Religious Demography Of India

PDR Book Reviews, Feb, 27, 2004

Religious Demography of India
Chennai, India: Centre for Policy Studies, 2003. xxii + 358 p. $45.00.

India of the title encompasses modern India, Pakistan, and Bangladesh. In an impressive statistical exercise requiring adjustments for numerous changes in administrative boundaries, the authors compile time series of census estimates of population by religious affiliation from 1881 to 1991. For most of the book’s statistical profiles, Hindus are grouped together with the proportionately small numbers of Sikhs, Jains, Buddhists, Tribal religionists, Zoroastrians, and Bahais in a category termed Indian religionists. The authors’ principal interest is to display the changing size and population share of this group in comparison to Muslims and Christians.

In the subcontinent as a whole, Indian religionists have declined from 79 percent of the population in 1881 to 68 percent in 1991. Muslims have increased from 20 percent to 30 percent, and Christians from 0.7 percent to 2.0 percent. Detailed tables disaggregate these changes for the provinces of Pakistan, the divisions of Bangladesh, and the states and districts of modern India, for the census years from 1901 to 1991.

A final chapter departs from the topic of the title to treat the religious demography of the world. One of the few efforts to estimate worldwide levels and trends in religious affiliation is presented in the World Christian Encyclopedia, edited by David B. Barrett et al. (2nd ed., 2001). Joshi and his co-authors see this work as prone to exaggerate the number of Christians in non-Western countries and of atheists in currently or formerly Communist countries, and they offer a region by region revision of the figures. In both sources, however, the implied precision of the estimates is extravagant, and when rounded to more defensible numbers of significant digits the differences between them are small vanishingly so given the likely deficiencies in the underlying censuses and the conceptual difficulties with the categories. For their part, Joshi et al. take a frankly Hindu-centric position. Indian religionists are a diminishing minority in the states of the northeast periphery of modern India, and find themselves under pressure in parts of Uttar Pradesh, Bihar, West Bengal, Assam, and Sikkim; shadings on a map identify areas of high Muslim presence.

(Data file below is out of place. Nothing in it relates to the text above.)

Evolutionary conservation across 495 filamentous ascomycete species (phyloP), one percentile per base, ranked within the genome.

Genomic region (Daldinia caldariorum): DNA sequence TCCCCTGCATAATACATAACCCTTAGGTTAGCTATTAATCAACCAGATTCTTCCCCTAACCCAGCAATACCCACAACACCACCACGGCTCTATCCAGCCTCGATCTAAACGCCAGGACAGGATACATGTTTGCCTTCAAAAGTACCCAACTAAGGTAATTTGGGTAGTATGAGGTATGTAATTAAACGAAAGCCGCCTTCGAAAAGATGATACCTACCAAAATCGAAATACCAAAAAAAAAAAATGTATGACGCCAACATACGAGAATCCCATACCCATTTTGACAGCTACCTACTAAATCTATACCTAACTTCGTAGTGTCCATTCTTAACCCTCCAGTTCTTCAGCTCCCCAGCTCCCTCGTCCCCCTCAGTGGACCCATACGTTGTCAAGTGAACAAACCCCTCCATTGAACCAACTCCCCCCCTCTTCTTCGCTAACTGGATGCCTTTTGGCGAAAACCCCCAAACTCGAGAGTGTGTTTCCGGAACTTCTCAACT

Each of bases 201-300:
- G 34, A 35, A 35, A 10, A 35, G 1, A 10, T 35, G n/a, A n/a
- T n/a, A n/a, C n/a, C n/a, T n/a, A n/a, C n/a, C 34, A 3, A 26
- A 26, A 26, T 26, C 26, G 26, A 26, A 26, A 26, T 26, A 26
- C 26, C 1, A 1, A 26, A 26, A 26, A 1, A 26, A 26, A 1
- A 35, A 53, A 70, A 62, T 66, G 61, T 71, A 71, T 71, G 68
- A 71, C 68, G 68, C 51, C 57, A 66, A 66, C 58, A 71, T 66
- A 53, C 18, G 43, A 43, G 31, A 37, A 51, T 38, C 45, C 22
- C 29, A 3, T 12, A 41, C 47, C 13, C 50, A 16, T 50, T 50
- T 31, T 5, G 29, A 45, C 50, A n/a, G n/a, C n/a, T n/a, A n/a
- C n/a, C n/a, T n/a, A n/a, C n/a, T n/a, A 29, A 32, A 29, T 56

More generally, modern India’s change in religious composition over the twentieth century is described as not too dismal in that it has resisted Christianization and has not succumbed to the expansion of Islam. But India, we are told, has not been as robust in this respect as China, where not only the proportion but the absolute number of Muslims has declined, and Christianity has failed to find any foothold.